This is a wireless network you connect to in places like Starbucks. Since your traffic is public, there’s a chance that it is being captured. So if you’re browsing the Internet and go to a page that doesn’t use Secure Socket Layer (SSL) to encrypt your communication, everything you are seeing and anything you send back (like forms you fill out or usernames and passwords) can be captured and seen by anybody else on the network.

How can you protect yourself?  Most financial sites use SSL for login information (you know you’re on an SSL site when the URL starts with “https”), but it’s still safer not to send any sensitive data over an untrusted wireless network.

Theft – How bad is it?
Thieves are snatching smartphones in alarming numbers. If a thief gets ahold of your phone, he or she may get access to all of your sensitive information contained on it. How can you protect yourself?
• Keep tabs on your device. Don’t leave your smartphone by its lonesome at a cafe or bar.
• Be discreet. Use caution when pulling out your expensive new phone when you’re in big crowds, such as sporting events.
• If it gets swiped, wipe it. If your cherished device is lost or stolen, remotely wipe it. Remote wipe is a security feature that lets you send a command to your phone and delete data.

Other important steps to take
• Update the operating system. Updates usually give you enhanced functionality and features, as well as fixes to security vulnerabilities.
• Log out of financial accounts. Make sure you log out when you finish banking through your mobile phone. Don’t check the box that asks you to save your user ID or password. Sure, it’s less convenient to log in every time. But it’s worth it to protect your financial information. It’s ultimately up to you to protect your private information. Be sure to take the steps listed above to ensure the sensitive financial information on your smartphone remains safe.

Guest post provided by Tom Dunlap, NerdWallet

Don’t Be a Money Mule


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Money Mules are people who are used to launder stolen money or some type of merchandise. Criminals may even recruit money mules to use stolen credit cards or other information. Individuals being used as money mules may be willing participants or unknowingly be used to commit fraud. We have seen our members become involved in these scams, which potentially cause a loss to them, Members 1st, or a victim at another credit union or bank.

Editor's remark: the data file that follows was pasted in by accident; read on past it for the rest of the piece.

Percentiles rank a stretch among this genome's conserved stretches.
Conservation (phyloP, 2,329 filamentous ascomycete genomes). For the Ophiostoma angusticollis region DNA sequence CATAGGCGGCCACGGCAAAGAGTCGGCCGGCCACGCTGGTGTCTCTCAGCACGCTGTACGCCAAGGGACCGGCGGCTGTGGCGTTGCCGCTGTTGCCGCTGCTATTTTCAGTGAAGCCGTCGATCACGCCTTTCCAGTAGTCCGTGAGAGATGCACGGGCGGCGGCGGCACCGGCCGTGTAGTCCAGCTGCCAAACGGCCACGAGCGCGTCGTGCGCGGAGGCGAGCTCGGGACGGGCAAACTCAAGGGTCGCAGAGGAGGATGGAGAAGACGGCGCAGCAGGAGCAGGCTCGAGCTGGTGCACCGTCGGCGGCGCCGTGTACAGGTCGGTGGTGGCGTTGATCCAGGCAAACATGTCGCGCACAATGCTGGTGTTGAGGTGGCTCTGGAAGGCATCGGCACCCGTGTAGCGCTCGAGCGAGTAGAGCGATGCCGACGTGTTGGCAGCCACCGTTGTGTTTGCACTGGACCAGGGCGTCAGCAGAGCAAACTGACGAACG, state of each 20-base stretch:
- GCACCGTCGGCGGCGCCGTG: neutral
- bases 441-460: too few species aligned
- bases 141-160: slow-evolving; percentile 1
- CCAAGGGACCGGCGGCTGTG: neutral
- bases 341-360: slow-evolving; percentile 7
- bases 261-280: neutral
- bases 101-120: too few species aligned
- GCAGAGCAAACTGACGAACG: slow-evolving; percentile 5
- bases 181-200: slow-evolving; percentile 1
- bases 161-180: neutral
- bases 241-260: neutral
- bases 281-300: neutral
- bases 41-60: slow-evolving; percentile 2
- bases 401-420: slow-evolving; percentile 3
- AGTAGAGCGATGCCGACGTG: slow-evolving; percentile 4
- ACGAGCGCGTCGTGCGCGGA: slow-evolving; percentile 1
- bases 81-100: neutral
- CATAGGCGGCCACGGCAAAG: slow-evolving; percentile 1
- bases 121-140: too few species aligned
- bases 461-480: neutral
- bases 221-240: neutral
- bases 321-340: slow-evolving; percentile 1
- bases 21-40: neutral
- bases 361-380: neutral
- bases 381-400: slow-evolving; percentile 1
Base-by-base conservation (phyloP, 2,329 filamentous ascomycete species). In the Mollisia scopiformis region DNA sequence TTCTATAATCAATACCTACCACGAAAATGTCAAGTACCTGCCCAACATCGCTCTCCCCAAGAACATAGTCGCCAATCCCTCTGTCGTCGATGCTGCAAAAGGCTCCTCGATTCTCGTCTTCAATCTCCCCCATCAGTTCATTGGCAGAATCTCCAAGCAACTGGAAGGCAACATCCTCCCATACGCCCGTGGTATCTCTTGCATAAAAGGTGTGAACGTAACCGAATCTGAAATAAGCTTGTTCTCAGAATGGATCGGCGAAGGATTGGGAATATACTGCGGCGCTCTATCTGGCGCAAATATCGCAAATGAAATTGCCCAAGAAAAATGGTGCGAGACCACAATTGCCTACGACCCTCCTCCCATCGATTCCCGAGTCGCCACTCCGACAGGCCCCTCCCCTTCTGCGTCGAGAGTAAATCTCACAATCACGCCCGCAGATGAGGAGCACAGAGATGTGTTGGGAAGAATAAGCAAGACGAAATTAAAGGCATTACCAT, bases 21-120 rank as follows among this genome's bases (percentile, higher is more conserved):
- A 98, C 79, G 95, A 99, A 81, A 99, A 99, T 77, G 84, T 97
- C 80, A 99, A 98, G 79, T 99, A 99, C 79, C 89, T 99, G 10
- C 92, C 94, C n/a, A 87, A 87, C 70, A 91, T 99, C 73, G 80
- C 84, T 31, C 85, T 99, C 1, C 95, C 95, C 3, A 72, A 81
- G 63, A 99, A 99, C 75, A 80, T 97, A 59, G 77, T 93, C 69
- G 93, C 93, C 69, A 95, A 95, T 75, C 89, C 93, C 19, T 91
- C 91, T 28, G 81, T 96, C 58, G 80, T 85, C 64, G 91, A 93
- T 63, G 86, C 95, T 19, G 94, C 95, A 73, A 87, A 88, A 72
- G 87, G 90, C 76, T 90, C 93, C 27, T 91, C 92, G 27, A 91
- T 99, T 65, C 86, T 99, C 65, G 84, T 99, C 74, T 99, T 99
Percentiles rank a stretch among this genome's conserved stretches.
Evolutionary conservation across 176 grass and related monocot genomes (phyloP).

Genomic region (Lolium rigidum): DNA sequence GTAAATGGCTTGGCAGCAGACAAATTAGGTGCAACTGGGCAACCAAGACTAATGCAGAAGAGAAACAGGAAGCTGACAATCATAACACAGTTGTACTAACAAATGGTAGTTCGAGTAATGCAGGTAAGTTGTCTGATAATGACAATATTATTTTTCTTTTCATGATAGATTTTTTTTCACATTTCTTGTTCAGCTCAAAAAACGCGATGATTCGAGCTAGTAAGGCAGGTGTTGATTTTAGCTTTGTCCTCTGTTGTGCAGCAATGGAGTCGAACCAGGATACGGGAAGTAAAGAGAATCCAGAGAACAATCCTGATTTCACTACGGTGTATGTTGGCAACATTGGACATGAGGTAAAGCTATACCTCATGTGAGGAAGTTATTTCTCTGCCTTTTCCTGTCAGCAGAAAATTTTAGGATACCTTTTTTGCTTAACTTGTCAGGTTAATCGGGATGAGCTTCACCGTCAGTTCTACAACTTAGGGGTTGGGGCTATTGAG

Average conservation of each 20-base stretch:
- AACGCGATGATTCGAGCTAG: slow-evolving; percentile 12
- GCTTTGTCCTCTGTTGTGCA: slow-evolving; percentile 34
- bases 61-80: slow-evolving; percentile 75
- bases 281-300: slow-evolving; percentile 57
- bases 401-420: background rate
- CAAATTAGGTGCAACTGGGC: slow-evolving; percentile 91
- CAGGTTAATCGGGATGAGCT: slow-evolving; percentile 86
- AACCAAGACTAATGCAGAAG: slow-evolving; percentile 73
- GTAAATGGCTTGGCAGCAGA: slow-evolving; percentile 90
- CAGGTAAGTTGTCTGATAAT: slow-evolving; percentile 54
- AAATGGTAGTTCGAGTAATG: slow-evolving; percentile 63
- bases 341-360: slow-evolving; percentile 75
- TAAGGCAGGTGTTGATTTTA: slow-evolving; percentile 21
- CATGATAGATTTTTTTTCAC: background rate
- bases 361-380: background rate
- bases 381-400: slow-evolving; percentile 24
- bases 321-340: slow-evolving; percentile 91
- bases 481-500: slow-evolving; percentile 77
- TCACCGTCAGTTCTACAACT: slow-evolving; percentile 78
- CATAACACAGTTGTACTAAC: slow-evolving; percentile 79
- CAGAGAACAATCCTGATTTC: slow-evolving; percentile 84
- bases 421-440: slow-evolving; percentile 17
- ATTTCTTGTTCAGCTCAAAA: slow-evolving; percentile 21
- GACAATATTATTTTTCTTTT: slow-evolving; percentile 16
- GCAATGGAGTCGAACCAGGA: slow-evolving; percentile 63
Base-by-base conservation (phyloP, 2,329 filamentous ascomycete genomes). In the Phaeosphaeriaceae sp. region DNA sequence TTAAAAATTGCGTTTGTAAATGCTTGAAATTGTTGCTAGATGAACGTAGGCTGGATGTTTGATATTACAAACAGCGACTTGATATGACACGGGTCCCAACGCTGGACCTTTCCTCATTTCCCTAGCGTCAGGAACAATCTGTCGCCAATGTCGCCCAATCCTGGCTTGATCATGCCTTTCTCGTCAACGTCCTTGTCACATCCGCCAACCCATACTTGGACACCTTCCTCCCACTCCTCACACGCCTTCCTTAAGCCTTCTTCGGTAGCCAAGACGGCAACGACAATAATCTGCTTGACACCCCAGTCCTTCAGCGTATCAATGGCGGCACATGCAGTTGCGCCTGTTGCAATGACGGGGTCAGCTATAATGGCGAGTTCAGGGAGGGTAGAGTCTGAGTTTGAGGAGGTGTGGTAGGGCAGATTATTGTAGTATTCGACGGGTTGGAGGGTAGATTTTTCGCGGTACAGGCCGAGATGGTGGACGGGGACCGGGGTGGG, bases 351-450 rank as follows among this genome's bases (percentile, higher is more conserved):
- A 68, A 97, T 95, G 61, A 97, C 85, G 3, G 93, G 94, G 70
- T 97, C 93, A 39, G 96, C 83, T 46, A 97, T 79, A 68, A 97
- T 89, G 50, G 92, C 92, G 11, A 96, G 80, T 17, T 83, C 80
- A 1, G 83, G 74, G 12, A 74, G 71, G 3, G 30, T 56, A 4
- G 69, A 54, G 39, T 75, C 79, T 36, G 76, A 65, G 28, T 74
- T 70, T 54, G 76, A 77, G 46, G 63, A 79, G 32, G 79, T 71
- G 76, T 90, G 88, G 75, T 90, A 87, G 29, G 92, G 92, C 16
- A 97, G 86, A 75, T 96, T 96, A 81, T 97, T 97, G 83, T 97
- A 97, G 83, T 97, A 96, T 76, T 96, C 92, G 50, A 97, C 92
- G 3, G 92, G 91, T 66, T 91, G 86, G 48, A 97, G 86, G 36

The most popular scam method is disguised as a “work from home” opportunity, which targets unsuspecting people interested in jobs with convenience and flexibility. Recruiting may occur through the mail or online by what only appears to be a legitimate website or advertisement. The fraudulent company will collect personal data from you such as your social security number and information on your credit union account. You may be asked to sign a seemingly official contract. You’ll receive funds in your credit union account or be instructed to transfer them to some other financial account. You may also be asked to deposit a check (actually counterfeit) into your account and then withdraw cash. The funds you receive could also be stolen from a customer at another credit union or bank.  In either case, you will be permitted to keep a percentage of the money and be instructed to transfer the remaining funds to another financial account (also associated with the criminal). By doing so, you become a Money Mule. So how do you avoid being scammed?

Remain Cautious:

  • Of any job that involves transferring money or goods (especially overseas companies requesting money transfer agents in the U.S.).
  • Of a request to open a credit union account or to receive money from someone you don’t know.
  • Of a job opportunity where you’ve never met the individual and he or she is requiring all interactions to be completed online.
  • Of a job opportunity that promises significant earning potential for little effort (if it sounds too good to be true then it’s usually fraud).

Remember:

  • You may be held responsible if you’re a Money Mule or other types of fraudulent activity have been transacted through your credit union account.
  • Money mules may be prosecuted and found personally responsible for repaying the losses suffered by the other victims.
  • Make sure you know the person with whom you’re doing business. NEVER provide your account information (account number, password, PIN, card number, etc.) to anyone you don’t know and trust.

If you believe you’ve been a victim, our Loss Prevention Team is here to help. Contact us immediately at (800) 283-2328 ext. 5202. For more information about Money Mules and other scams visit  http://www.consumer.ftc.gov/scam-alerts.